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The Daily Wildcat

The Daily Wildcat


    Do you really want to own a house?

    Alyson Hill columnist
    Alyson Hill

    Ah, the American Dream: Row after row of suburban houses, each with an ample yard (something Americans seem awfully passionate about, even if they don’t intend to do much of anything with it), perhaps a dog or a kid or two. If you’re really lucky, you might even get that fabled white picket fence.

    Since time immemorial, the “”American Dream,”” that goal to which we are all at least supposed to aspire, the very point of this country, has been or at least included home ownership. It’s taken for granted that while every American may not want the minivan or the picket fence, we all must at least be clamoring to own our very own house; apartment-dwelling past one’s mid-20s is regarded as a failure – not only a failure to grow up but a failure to be properly American – rather than a personal choice.

    In the early 19th century, French historian Alexis de Tocqueville toured the recently-formed United States, exploring the culture and theorizing as to how and why it was so radically different from that of Europe. The difference, he concluded, was that Americans did not have a hereditary aristocracy, and the law gave them a hell of a time if they tried to create one. Consequently, everyone was concerned with getting rich and “”making it”” on his own, which was actually an achievable goal for pretty much every white man.

    A few decades after de Tocqueville’s tour came the Homesteading Act, which allowed Americans to claim up to 160 acres of land, work the land for five years and then be officially given the land by the government. This was handy for the country that kept stealing its roommates’ food from the fridge, so to speak, and perhaps it’s also where Americans developed their thirst for owning their own little chunk of land with their own little house on it. To live the American Dream was to do what could, or at least would, only be done in our country: to amass land and wealth regardless of one’s class at birth, to become visibly wealthy and to do so entirely on one’s own.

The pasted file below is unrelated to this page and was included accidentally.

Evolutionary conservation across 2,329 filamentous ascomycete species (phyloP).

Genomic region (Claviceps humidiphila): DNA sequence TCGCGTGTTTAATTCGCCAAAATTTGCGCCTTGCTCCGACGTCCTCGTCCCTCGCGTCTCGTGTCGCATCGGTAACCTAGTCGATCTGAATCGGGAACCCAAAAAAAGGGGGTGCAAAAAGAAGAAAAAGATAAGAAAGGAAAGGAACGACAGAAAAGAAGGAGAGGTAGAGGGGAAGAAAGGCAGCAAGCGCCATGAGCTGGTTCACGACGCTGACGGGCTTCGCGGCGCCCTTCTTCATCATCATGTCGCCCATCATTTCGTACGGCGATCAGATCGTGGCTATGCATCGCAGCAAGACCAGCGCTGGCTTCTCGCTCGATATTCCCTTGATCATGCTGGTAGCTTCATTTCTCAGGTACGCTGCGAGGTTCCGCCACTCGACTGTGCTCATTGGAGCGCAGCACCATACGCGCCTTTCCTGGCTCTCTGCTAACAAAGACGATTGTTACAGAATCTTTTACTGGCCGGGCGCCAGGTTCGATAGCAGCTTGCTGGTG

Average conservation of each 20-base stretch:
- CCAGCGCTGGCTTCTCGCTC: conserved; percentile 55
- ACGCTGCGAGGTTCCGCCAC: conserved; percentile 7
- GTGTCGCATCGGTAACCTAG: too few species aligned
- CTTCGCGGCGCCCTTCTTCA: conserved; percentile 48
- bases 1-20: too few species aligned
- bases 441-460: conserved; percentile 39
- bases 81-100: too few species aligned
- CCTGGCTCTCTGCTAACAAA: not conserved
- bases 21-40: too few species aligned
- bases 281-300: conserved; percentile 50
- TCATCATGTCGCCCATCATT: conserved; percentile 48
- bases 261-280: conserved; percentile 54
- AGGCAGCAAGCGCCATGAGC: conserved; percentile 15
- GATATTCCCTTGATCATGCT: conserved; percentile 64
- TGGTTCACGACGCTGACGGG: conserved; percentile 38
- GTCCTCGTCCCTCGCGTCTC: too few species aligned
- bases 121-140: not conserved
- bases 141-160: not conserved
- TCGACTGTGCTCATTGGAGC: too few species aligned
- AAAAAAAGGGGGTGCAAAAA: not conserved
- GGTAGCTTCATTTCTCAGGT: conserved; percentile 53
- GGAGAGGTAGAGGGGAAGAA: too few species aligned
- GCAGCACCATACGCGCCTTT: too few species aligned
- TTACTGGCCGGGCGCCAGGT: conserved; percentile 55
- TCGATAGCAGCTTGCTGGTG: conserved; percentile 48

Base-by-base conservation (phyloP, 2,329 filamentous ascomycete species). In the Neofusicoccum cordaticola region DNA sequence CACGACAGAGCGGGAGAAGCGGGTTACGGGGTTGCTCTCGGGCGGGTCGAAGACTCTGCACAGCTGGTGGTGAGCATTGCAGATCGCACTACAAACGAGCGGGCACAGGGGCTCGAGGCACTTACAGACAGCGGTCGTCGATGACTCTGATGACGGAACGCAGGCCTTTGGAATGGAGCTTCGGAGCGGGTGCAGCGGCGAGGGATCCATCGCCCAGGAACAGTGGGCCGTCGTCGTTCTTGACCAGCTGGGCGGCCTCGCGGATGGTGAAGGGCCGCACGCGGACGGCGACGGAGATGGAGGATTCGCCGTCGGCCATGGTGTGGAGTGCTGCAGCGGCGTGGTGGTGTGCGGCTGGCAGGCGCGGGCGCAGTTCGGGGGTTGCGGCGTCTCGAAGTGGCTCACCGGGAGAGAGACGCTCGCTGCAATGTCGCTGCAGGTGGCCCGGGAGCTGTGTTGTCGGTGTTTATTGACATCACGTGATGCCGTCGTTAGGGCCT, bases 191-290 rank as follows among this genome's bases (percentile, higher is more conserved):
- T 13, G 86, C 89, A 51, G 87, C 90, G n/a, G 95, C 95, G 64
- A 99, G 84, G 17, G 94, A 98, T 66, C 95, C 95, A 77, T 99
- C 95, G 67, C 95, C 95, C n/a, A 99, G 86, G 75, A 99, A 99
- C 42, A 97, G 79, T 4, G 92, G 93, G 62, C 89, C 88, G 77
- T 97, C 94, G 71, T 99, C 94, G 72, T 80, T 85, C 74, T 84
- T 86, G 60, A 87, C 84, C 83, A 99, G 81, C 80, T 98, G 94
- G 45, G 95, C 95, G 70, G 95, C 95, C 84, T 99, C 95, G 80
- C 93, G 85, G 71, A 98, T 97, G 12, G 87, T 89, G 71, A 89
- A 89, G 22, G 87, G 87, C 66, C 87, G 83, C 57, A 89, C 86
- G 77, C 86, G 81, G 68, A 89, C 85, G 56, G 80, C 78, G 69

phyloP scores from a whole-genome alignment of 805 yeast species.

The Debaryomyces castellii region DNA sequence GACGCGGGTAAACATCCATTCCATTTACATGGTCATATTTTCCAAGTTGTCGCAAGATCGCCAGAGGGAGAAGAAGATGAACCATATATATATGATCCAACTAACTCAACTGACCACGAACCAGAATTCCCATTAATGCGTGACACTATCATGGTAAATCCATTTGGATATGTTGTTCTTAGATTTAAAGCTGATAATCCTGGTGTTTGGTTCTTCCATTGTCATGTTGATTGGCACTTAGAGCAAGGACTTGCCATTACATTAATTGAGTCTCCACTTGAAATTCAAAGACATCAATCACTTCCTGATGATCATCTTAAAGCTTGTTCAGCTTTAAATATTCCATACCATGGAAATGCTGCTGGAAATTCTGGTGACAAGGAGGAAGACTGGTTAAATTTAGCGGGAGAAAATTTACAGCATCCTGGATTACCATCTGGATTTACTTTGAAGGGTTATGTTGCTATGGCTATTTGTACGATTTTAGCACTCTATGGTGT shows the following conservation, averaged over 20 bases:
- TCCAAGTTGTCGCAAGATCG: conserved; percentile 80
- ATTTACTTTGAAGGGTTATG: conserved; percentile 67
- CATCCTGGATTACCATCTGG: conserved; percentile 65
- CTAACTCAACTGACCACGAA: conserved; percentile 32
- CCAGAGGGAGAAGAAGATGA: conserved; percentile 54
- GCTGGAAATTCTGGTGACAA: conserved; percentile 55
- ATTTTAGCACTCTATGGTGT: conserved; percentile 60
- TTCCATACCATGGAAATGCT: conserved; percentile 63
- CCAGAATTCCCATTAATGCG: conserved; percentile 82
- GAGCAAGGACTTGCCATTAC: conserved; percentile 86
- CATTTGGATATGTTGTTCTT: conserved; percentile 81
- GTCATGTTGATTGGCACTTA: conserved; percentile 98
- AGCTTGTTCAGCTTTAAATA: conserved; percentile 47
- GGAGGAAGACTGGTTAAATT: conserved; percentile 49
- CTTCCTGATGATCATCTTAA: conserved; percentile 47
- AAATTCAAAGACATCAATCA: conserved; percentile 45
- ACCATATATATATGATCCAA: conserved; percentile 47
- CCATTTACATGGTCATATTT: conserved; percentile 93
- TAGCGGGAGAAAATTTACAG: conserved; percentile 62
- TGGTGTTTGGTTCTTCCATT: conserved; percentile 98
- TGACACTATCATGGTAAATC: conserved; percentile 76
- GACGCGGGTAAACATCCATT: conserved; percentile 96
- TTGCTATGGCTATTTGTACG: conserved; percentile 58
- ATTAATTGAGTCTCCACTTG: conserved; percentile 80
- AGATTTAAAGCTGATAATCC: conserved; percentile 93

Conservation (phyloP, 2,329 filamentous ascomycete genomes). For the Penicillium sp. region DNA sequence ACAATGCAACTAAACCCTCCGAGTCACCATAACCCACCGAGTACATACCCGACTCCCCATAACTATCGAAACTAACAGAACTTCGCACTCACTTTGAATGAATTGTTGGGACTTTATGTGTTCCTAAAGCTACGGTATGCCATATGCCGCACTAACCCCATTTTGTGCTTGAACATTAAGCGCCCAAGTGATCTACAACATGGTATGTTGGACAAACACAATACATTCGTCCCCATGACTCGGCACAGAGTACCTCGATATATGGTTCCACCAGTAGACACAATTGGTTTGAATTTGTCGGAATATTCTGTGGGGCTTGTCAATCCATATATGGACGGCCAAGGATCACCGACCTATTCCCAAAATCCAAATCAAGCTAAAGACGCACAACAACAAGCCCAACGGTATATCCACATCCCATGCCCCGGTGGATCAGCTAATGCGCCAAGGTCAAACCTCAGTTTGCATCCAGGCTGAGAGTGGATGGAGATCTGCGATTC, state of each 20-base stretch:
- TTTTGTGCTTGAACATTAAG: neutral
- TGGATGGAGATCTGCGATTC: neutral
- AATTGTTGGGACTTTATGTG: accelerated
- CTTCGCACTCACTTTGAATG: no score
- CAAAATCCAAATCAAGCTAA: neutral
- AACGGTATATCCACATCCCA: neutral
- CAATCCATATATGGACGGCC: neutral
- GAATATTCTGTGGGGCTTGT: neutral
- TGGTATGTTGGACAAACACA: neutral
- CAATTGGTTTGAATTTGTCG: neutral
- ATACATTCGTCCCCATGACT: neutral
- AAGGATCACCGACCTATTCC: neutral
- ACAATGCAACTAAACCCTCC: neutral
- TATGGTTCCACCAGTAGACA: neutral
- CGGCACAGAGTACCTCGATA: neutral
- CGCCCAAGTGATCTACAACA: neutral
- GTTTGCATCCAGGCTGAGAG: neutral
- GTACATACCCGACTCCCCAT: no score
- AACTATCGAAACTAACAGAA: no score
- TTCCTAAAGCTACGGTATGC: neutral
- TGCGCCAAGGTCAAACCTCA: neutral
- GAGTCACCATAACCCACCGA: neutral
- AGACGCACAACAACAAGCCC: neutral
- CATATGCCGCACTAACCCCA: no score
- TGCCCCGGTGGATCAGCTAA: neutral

Admirably self-sufficient though those ambitions can be, they’ve grown into a preoccupation with self-reliance at the expense of cooperation, individualism at the expense of community, and wealth at the expense of actual personal fulfillment. Living in close quarters with others has become a mark of inferiority, an acceptable state of being for a college student but embarrassing for an actual adult. As a result, young people hasten to become homeowners as soon as they can afford it (and sometimes before then), often without seriously considering whether they actually like the idea in the first place.

    But home ownership isn’t the be-all-end-all we like to think it is. Aside from the obvious “”you have to fix everything yourself,”” there are the tens of thousands of dollars of debt you’ll acquire by purchasing a home if you’re not filthy rich to begin with. Subprime mortgages – mortgages offered at a higher interest rates than usual to borrowers with less-than-stellar credit histories or incomes – might lure young people into buying homes they can’t afford, and perhaps even into lying about their incomes to do so (something several companies involved in the recent subprime crisis were accused of encouraging applicants to do). That’s a mighty high price to pay for a shot at the American Dream – defaulting on a loan like that is likely to lose you your house.

    It’s sad to think that we’ve become so fixated on the idea of success requiring home ownership that we’re willing to lie and enter into risky agreements with shady companies to become homeowners. Renting is by no means so dismal a prospect that we should be willing to ruin our finances and make ourselves miserable to avoid it. It is more energy-efficient, and therefore environmentally friendly, to live in a multiple-dwelling unit. Such units are more often conveniently located for going to school and work (making them even more environmentally friendly). Such living also provides a ready-made community, which helps to prevent the isolation many experience in suburbia. (“”American Beauty,”” anyone?)

    There’s nothing wrong with not wanting a house or sharing the “”American Dream.”” It doesn’t render you un-American or prevent you from being an adult any more than owning makes you Uncle Sam. Indeed, we would all do well to consider living closer to our fellow citizens long after our dorm days are over; one stands to gain both solidarity and wisdom by caring about and interacting with one’s community on a daily basis. And that’s really something to dream about.

    Alyson Hill is a senior majoring in classics, German studies and history. She can be reached at

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